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56 Scotsman Guide Residential Edition |
ScotsmanGuide.com | September 2017
When mortgage professionals — or any salespeople, really — first learn
about the power of social media, they often dive in and become active on a
myriad of social media sites to offer all the information they have to give to
the public. This sounds great from a business standpoint, because it can set
them up as experts.
But where is the engagement? They can achieve information sharing and
expertise development through traditional media. That’s what radio, TV
and print ads are there for.
Let’s not sugarcoat it: Social media is advertising. It is advertising at a
personal level, but it is advertising. This is a hard concept to grasp, without
directly selling or persuading, so take a moment to meditate on the idea.
Become more social
Where many mortgage companies and originators fail on social media is,
ironically, on the “social” part. Sometimes, when individuals look at your
page, they don’t want to be bombarded with mortgage information.
You have a website. You have people who answer questions. Potential
clients can go there. Your social media can move them there. But it is time to
focus more on the “social” aspect of this unique media. This can be particularly hard for some, because it is so tempting to see social media as another
Try to empathize with the audience for a moment. The most active times
for people to engage online is before work, after work or on the weekends.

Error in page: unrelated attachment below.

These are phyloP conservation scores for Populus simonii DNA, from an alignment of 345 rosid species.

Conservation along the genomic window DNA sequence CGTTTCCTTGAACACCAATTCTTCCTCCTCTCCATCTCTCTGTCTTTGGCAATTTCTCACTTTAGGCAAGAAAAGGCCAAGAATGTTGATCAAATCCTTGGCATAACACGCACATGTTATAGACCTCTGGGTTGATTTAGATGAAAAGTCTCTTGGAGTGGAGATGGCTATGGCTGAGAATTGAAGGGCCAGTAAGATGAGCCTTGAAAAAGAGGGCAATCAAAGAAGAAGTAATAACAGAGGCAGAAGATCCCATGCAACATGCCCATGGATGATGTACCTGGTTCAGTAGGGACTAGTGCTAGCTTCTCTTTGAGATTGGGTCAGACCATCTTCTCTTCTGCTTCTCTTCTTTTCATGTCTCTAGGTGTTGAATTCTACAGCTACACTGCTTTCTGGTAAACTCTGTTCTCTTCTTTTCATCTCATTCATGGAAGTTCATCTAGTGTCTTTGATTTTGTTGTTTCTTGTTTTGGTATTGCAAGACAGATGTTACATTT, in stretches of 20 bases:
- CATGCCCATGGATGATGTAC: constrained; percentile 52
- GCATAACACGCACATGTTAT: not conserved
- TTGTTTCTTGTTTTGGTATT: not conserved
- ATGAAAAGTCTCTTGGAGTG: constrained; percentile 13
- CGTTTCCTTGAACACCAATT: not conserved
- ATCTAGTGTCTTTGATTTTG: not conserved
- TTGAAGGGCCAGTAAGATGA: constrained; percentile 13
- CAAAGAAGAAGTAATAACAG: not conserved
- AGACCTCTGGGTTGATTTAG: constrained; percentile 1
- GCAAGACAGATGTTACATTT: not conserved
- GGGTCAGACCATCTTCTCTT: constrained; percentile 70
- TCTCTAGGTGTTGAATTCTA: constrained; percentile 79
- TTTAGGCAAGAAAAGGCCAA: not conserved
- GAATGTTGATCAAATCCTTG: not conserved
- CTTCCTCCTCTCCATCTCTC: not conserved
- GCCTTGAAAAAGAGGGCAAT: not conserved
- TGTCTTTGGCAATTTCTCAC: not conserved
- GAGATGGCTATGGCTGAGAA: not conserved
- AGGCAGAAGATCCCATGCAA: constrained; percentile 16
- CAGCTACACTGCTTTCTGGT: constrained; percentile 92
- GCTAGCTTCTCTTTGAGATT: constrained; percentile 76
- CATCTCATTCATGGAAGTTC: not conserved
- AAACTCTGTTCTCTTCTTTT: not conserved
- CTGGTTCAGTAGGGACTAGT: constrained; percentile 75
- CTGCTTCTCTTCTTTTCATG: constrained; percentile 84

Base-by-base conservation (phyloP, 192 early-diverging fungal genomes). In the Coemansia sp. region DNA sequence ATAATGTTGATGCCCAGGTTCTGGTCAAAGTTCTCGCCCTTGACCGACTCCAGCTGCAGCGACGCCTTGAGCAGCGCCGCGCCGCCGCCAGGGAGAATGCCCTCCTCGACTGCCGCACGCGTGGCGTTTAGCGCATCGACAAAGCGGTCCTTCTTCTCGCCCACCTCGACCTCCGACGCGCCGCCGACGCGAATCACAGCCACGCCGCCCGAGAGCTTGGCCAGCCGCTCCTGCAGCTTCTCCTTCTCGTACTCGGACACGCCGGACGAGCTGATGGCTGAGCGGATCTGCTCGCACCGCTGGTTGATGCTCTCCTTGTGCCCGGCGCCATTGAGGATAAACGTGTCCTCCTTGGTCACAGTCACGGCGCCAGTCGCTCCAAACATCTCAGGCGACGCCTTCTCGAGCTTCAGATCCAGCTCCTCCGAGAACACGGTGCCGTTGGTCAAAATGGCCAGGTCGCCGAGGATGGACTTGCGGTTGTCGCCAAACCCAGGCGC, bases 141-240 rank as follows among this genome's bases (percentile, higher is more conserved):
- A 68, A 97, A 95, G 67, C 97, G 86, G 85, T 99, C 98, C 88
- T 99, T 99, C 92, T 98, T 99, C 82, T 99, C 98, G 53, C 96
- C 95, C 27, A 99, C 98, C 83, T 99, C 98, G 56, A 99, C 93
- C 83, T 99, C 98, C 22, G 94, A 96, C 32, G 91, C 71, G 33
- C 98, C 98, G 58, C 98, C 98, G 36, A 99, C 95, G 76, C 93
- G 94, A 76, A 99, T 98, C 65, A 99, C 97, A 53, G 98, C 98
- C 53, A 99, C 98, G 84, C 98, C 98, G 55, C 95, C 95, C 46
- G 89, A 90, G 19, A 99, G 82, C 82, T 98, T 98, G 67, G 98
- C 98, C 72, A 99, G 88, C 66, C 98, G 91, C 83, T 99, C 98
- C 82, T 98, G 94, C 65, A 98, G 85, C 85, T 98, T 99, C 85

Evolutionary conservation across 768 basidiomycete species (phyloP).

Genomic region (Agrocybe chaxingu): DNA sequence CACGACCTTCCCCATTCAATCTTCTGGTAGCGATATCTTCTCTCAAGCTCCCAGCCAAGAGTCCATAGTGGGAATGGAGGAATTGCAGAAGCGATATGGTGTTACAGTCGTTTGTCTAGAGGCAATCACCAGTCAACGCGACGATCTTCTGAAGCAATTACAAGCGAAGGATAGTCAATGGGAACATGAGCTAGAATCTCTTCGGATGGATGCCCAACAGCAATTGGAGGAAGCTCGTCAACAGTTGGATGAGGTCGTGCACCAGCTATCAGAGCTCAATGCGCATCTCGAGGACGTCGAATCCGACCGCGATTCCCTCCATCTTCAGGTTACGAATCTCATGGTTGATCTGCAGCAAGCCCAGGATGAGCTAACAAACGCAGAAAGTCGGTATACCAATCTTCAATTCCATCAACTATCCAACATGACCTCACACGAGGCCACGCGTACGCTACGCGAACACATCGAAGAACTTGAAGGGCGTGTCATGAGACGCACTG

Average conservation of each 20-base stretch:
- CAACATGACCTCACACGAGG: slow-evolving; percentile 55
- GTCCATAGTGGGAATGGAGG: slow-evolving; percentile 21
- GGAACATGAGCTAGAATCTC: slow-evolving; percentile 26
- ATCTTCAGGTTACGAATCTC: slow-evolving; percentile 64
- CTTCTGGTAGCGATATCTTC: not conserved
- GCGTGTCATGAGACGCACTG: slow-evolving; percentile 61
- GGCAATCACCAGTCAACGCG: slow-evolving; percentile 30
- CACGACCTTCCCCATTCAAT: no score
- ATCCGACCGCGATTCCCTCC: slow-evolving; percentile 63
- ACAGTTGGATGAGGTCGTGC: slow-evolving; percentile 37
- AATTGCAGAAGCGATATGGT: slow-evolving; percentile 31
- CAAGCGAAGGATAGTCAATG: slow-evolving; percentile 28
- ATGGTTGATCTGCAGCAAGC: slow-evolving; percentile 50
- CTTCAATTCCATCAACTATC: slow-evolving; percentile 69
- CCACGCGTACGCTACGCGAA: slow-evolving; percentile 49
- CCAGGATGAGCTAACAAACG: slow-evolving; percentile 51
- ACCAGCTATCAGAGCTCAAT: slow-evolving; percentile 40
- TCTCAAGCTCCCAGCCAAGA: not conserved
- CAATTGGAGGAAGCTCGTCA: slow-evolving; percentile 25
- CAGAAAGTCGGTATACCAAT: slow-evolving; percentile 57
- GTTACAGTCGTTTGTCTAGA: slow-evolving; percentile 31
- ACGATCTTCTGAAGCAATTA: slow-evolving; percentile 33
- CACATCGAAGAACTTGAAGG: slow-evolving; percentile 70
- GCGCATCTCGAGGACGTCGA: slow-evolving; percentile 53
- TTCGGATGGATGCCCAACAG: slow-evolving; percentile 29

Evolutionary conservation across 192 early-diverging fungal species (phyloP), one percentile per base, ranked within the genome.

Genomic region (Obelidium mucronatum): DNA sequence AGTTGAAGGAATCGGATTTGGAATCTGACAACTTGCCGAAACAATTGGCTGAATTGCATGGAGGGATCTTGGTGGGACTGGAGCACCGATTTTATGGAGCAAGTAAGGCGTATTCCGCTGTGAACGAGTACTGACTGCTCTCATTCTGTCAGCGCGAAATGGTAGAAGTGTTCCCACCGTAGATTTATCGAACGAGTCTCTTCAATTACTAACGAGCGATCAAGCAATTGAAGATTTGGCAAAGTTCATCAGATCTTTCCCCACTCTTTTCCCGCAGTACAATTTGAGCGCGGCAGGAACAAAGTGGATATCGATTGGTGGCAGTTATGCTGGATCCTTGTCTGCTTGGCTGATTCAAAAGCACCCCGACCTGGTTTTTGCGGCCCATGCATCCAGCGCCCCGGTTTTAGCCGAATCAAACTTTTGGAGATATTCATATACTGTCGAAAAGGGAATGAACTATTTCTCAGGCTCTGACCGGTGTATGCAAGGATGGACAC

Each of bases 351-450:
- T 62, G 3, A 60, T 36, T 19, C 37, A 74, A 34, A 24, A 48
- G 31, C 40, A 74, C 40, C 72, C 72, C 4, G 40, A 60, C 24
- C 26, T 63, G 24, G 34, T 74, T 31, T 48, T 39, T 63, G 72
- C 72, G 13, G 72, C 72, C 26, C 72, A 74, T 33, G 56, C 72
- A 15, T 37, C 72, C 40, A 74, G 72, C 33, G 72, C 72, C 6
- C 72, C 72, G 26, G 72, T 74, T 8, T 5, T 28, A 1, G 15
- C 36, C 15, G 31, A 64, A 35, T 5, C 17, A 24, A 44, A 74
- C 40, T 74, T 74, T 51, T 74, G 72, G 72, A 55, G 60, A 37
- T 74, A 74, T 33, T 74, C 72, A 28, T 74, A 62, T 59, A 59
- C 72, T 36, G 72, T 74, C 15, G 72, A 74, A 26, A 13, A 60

Most normal people (not marketers or go-getting loan originators) are in a
Zen-like, relaxed mode while perusing social media sites.
These people are still alert, but they are not living for information at
that time. They are living for cat videos, motivational quotes, quick news
tidbits, GIFs — something that will add to their day, but not add too much.
Striking a balance between what customers want and what you can offer
is the art of social media. And it is an art, like caring for a bonsai or even
just a regular houseplant.
Think about your current social media output. Look at your page through
the eyes of the audience. Are there things on your page that will make sense
to the average borrower? Are you dropping acronyms like FHA, DTI, ATP and
LTV too often? These terms might be very important to you, but not to your
This is not to say that you should spam your social-news feed with health
tips, cute puppies and funny videos. That may work for popular Facebook
personalities like David “Avocado” Wolfe or George Takei, but perhaps not
for a mortgage professional. It can be confusing.
So, if both puppies and acronym-laden information are out, what should
you be doing on social media? Here are a few things to consider as you try
to put forth more relatable content on your social media feed.
n What is your brand and story? Every mortgage company and originator needs a unique story to tell. Not everyone can be in the business of
making home-loan dreams come true or live their life for superb customer
service. Dig deeper. Be more authentic. That’s how you stand out.
n What do you want to see on your page? Have a clear picture of what
you want your social media presence to look like. Stay true to that vision.
n Look at reach instead of likes. You want to reach the highest number
of people, not get the most likes. If you post content that has a high
“shareability” factor, that will go further than any number of likes.
n Does your page look like a giant advertisement? If it does, it’s time to
do some redecorating. You are not the center of attention. Your customers
are. Talk about them.
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